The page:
3 Ways Culture Has an Impact on Leadership
These days, most people are familiar with the importance of company culture and of finding employees that fit well within one’s corporate culture. Many people, however, are still unaware of just how big of a role one’s actual cultural background plays in their leadership style.
For instance, a naturally extroverted business leader raised in Japan might exhibit very different behaviors than an extroverted business leader from the United States. In Japan, extroverted traits are generally frowned upon, whereas in the US, they are rewarded. Therefore, an individual raised in Japan might be more ashamed of their extroverted tendencies and try to play them down, rather than proudly embrace them. They may also frown on their subordinates displaying those same traits, even though they themselves are extroverted by nature. Here are three additional ways that cultural influences will affect leadership style.
The more authoritarian of a culture a person comes from, the faster they are when it comes to making decisions. As a result, these decisions may not always be received well by subordinates since they were very likely not consulted before a decision was reached. A person that comes from a country that uses a more communal style of leadership such as Sweden or the Netherlands will be more likely to consult the group before making a decision. However, they may also take a longer time to make a decision, especially if there is no consensus within the group.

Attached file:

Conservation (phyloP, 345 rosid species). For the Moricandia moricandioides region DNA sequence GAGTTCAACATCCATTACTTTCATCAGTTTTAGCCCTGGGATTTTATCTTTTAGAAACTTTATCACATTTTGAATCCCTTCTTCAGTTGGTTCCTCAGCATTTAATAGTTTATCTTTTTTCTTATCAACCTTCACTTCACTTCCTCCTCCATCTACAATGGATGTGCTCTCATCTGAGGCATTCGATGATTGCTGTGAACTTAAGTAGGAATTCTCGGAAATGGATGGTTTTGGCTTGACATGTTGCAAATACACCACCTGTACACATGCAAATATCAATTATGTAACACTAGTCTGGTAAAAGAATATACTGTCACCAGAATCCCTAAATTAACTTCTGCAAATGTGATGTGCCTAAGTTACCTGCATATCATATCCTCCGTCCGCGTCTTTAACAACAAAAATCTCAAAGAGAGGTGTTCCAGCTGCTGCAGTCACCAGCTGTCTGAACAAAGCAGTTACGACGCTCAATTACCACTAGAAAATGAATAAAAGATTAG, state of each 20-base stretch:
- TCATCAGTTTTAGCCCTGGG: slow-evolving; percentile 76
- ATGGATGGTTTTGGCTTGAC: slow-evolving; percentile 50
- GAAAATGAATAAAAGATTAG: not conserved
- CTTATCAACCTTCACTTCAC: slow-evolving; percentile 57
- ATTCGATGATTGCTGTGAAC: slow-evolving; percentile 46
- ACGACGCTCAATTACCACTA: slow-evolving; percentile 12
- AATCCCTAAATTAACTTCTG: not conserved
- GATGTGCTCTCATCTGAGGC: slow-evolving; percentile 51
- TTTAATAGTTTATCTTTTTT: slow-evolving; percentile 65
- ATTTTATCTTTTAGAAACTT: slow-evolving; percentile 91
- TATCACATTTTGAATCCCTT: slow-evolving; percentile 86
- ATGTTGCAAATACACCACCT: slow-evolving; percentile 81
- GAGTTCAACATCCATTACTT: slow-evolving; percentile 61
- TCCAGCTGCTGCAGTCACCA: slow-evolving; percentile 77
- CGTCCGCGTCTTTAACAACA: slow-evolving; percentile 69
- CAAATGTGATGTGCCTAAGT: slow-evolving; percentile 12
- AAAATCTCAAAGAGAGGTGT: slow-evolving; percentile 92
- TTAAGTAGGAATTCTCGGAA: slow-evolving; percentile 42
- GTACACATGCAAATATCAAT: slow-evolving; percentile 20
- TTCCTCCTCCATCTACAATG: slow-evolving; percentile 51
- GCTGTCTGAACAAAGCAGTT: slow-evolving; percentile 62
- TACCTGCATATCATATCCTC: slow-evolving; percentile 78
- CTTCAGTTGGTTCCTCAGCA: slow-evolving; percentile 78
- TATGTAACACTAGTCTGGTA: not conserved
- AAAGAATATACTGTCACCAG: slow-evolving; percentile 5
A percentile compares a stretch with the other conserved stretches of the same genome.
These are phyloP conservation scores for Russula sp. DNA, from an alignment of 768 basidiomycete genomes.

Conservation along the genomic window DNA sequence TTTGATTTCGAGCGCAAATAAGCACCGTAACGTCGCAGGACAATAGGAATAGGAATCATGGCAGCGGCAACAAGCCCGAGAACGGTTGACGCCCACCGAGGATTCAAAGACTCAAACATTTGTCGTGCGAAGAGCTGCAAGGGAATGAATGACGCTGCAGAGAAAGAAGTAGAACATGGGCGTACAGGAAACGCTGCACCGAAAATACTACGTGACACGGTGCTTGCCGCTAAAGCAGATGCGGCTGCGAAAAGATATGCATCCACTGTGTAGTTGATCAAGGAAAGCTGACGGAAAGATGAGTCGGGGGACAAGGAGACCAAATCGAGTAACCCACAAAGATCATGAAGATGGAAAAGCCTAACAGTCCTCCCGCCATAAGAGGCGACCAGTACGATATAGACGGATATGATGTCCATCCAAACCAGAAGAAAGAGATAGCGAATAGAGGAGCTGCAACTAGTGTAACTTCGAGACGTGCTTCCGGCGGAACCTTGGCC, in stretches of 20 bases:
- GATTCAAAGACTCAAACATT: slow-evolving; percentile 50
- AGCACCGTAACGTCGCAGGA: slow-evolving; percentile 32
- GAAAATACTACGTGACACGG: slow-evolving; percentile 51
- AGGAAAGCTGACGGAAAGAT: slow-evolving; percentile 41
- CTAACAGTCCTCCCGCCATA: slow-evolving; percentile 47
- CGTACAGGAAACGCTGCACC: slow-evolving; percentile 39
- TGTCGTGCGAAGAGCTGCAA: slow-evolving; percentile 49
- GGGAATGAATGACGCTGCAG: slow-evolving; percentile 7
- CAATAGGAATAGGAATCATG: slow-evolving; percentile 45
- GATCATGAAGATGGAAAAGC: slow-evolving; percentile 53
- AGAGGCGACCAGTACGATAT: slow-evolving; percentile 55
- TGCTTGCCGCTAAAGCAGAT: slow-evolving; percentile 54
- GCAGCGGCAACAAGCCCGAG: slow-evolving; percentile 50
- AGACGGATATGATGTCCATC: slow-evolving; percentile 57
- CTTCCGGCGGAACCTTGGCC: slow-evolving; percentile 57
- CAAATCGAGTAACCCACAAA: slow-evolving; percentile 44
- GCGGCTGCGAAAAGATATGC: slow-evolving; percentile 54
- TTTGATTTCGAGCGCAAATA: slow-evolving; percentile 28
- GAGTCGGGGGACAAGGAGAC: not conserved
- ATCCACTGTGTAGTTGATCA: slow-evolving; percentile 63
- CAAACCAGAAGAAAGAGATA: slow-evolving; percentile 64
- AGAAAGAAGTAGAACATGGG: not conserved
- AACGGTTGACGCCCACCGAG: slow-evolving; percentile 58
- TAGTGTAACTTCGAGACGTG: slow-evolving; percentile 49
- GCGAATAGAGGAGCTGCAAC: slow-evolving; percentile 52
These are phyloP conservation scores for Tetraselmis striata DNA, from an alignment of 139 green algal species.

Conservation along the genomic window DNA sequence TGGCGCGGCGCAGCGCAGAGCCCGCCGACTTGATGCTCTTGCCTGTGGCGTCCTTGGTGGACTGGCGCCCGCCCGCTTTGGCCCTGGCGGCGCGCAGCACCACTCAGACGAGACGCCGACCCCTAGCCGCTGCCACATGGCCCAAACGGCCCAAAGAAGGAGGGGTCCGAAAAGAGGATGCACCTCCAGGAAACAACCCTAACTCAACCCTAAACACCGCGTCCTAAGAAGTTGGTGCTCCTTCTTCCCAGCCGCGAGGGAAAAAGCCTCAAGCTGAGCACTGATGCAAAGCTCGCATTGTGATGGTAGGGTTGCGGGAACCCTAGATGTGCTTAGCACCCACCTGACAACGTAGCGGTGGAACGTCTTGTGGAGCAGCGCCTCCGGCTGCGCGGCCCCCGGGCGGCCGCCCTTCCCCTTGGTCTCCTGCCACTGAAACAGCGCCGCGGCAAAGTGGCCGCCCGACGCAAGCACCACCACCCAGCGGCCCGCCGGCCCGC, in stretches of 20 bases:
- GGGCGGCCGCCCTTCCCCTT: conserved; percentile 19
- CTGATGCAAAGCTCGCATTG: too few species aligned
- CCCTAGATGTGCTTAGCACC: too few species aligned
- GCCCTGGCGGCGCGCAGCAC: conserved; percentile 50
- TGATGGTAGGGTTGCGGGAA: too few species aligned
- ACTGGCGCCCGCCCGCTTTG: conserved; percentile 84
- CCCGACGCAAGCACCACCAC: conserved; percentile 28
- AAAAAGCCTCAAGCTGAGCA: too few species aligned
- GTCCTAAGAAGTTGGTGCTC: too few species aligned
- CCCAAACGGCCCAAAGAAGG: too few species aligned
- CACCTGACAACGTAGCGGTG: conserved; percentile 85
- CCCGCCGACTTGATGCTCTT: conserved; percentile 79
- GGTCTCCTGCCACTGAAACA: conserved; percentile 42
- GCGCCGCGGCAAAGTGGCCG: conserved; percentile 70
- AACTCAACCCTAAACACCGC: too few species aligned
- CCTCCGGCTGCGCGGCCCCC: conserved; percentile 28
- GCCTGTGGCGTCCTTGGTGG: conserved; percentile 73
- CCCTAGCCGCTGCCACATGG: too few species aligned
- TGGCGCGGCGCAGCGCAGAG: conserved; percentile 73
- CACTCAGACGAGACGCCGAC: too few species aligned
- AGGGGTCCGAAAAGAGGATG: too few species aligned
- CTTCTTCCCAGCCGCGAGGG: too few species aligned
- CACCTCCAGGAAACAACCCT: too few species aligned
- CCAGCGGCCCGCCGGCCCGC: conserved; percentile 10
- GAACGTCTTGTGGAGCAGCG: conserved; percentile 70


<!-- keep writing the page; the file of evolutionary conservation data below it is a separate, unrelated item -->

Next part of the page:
Language has a major impact on how we view the world. In addition, language will determine how direct we are and how we approach problems. Since language has such a direct impact on worldview, even native English speakers and those born in the UK to first generation immigrants will be affected by the language of their parents.
Everyone has prejudices when it comes to gender and race, but the specifics of the prejudice will vary depending on where the individual is from. Individuals from some areas think of race as determined by skin color, but in many other parts of the world, skin color doesn’t matter, but the country of origin does. Some cultures also address those of one gender differently than they do the other, or believe that the different genders should have different roles in the workplace.
One’s cultural background influences their leadership style in many different ways. These range from different qualities being rewarded while others are not, to the way decisions are made through interactions with others.
Originally published on neilnewstead.net